Captain William E. Jordan: He Paints in the Dark, Institute 193, Lexington, KY

Time and again, the drawings in Captain William E. Jordan’s exhibition He Paints in the Dark are a wild celebration of color and a free hand. Tall trees, bright rocks, the sky, deep gorges with meandering waterways, and rolling mountain horizons are depicted in luminous, fiery reds and yellows, blues that dominate, and greens that glow. The colors and reductions of the landscapes that feel slightly off-balance produce a hallucinatory sensation. We often think of landscapes like these as a snapshot, frozen in time, but Jordan’s drawings radiate with adrenaline; they are alive. If a drawing could ever look thrilled to exist in this world, it’s this.

If the details from the scenes appear hazy, it is because Jordan is composing them from memories of a long life well-traveled. As an infant, he was left on the doorstep of a Chattanooga church, which resulted in growing up in a series of orphanages and foster families in Georgia and Alabama. Then at nine, while visiting the Tri-State Circus, he befriended a trapeze actress who brought him to her home in Philadelphia. In his second year of Medical School, he was drafted into World War I, where he served and was wounded by a chemical attack in France. After the war, he wandered between numerous locations and business ventures, at one point walking for seven months from New York to Denver, reporting on road conditions for a national highway magazine. In 1957 he lost vision in one eye, then at 62, he lost the other due to glaucoma.

A veteran’s hospital encouraged him to learn a skill, hammered aluminum craft work, but he balked. After time wallowing in the darkness, his wife laid out some pencils and paper for him to get her husband to adjust to his new life. Closing his eyes, colors emerged, bright and vivid, like closing your eyes and staring up at the sun. Those blocks of colors began forming the landscapes, recovering scenes from his subconscious that he barely noticed, or found of significance when he had sight. 

His process was tactile, working first with a lead pencil, laying down lines heavy enough to create indentions he could feel, then filling in between those guiding lines with carefully arranged Prismacolor pencils. He would read the paper with his left hand, as the right colored in the details. The accuracy is uncanny.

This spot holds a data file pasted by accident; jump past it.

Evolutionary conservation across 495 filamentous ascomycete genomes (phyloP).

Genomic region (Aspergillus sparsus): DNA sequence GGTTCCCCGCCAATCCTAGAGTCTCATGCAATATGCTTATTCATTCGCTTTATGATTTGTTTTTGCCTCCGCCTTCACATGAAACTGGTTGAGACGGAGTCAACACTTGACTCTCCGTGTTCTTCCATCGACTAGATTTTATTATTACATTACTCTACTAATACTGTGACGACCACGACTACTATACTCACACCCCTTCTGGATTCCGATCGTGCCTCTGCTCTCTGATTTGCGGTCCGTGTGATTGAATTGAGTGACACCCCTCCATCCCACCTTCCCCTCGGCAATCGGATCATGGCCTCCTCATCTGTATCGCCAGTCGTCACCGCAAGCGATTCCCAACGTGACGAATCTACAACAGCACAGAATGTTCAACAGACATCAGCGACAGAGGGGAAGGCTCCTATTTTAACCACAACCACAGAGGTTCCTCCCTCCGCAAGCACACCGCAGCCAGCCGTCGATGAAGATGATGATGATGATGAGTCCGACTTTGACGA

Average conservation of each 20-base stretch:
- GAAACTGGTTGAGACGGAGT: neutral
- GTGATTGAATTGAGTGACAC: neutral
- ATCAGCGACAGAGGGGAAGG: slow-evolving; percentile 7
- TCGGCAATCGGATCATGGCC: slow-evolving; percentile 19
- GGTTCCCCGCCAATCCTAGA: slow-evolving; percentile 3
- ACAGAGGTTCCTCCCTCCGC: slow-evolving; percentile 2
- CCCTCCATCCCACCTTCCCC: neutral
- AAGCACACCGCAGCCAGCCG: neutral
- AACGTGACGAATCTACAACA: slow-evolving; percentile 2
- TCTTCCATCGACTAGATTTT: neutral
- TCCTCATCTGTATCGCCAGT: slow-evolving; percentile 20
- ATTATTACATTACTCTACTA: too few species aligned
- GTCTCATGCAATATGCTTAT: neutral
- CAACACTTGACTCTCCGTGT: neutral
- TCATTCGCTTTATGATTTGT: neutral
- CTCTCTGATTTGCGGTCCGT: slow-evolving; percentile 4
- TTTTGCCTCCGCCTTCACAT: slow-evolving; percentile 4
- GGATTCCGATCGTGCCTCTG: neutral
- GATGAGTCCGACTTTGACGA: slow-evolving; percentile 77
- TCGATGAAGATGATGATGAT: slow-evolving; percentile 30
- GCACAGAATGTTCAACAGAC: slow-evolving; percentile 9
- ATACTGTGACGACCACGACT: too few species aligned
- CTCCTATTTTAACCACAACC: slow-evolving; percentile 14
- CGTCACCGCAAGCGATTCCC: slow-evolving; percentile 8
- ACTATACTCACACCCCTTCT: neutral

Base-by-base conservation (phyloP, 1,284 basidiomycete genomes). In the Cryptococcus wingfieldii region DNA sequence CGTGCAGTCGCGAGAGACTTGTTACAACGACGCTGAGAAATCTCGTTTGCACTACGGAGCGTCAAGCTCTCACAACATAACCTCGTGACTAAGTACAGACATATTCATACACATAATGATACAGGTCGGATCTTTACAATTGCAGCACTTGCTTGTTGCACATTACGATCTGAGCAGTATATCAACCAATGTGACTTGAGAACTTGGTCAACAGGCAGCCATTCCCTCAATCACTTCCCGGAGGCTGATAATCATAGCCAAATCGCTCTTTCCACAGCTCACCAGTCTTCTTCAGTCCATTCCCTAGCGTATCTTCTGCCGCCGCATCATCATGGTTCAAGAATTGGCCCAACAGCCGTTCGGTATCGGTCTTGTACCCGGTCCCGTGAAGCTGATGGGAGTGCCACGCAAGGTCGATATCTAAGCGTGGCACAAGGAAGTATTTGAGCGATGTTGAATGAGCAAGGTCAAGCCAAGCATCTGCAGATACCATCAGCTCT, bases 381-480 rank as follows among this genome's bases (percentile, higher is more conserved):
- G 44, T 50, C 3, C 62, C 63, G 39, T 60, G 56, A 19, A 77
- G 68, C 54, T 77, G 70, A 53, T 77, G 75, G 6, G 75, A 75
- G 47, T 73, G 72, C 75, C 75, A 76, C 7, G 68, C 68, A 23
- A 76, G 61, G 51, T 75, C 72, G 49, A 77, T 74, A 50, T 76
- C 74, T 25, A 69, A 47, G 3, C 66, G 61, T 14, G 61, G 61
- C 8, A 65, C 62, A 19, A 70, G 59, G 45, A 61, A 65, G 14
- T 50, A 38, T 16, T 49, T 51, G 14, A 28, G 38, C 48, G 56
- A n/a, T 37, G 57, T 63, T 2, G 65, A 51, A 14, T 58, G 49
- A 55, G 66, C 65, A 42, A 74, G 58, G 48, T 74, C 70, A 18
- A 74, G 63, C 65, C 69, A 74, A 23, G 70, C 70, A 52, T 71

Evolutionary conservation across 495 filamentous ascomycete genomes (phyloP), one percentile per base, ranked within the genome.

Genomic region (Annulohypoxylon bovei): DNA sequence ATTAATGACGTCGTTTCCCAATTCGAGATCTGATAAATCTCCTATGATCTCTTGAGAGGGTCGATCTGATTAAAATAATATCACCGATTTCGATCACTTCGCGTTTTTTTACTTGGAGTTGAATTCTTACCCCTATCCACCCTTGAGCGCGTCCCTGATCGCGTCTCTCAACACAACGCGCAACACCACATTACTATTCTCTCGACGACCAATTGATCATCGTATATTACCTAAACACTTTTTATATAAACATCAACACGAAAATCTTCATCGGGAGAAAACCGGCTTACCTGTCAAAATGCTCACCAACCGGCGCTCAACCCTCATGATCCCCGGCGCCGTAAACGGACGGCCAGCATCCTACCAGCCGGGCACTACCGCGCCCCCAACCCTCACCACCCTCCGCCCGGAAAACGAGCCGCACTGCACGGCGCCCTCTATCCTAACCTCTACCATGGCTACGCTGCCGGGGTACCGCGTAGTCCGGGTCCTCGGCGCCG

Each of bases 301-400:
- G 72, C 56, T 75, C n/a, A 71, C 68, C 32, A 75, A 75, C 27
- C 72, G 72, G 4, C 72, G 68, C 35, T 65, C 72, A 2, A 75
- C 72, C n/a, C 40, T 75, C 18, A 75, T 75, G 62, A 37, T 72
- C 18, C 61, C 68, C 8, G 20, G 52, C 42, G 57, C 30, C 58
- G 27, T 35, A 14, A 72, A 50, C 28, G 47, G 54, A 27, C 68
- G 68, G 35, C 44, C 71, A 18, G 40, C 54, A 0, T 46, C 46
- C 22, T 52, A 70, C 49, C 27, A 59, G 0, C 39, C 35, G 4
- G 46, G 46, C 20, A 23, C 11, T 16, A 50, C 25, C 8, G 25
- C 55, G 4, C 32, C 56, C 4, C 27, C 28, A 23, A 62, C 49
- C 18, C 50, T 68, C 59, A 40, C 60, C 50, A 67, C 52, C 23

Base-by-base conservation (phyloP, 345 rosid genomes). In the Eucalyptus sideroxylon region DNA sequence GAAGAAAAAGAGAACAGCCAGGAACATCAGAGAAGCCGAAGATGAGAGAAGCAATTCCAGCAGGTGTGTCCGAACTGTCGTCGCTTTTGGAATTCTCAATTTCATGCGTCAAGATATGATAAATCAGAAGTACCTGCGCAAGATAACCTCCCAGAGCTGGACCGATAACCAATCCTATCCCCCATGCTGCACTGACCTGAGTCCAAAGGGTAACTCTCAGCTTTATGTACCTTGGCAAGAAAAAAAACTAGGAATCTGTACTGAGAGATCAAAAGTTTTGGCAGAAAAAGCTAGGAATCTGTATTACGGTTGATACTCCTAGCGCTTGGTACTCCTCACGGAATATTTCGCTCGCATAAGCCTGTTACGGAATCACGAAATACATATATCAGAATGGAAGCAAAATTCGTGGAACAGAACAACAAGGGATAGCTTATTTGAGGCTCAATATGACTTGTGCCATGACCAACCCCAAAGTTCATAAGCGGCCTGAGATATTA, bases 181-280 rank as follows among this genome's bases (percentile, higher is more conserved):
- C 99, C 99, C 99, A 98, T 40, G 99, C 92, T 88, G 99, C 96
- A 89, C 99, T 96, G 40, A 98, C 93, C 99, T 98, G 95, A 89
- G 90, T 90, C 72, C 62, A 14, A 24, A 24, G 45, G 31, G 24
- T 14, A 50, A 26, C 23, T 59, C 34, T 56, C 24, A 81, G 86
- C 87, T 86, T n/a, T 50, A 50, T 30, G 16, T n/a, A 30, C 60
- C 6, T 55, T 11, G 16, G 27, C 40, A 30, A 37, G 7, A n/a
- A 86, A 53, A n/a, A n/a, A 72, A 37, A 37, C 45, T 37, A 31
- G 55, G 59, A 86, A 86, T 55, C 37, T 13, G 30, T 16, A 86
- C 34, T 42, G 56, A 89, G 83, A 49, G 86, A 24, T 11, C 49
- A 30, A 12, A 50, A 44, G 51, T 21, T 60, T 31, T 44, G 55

Despite recovering from the depths in his subconscious, Jordan has a way of orchestrating the scene, so we can also feel a sense of being present. In Volcanic Magic, 1961, Jordan concocted a fantastical eruption. Great plums of gas and ash in various shades of grey emanate from the vent and layer themselves over a contrasting fiery fluorescent red sky. Where the hot palette truly comes into play are the lines of lava that have burst from the willful mound and snake their way down into the water below. 

A long line of clear-cut trees unfurls across the paper in a piece that is Untitled and not dated. What was once a dense forest has been reduced to a repetitive knobby shape of stumps and their roots, water gently rolling in towards a thin strip of sand. The scene is soft and dreamlike, at times a little woozy. The stumps nearest the shore were drawn, reflecting in the milky water, though seemingly, impossibly, floating perfectly on top of the surface. Amongst the stumps, he has included 5 barrel-bodied trees that survived but have been stripped of their bark from the ground up. Before beginning a new work, Jordan’s wife would organize his pencils, keeping the colors prearranged in the same sequence each time. However, as his popularity grew, so did his frequent visitors. On more than one occasion visiting school children would pick up his pencils without setting them back in the same order; thus, we find one blue tree here. 

A wild crag in Indian Lookout, n.d. is layered like a mystical ice cream cone, each level of the ancient rock formation a different gradation of rusty-oranges russet and chestnut. From this elevation, we have a birds-eye view of the world below. A pastoral expanse of glossy green grass is ringed by wintergreen pines, and steely snow-capped mountains loom in the distance. A raw earth hiking path climbs and climbs, its switchbacks so sharp they are almost nail-biting 180s°. In Jordan’s recollection of this scene, I see all that is weird and wonderful about the unspoiled American landscape. Here the wildly exaggerated colors create a mysticism that helps to pull you into the unknown. Individually the drawings are small but seen together; they map out infinity. Each drawing is an invitation to join him in a memory.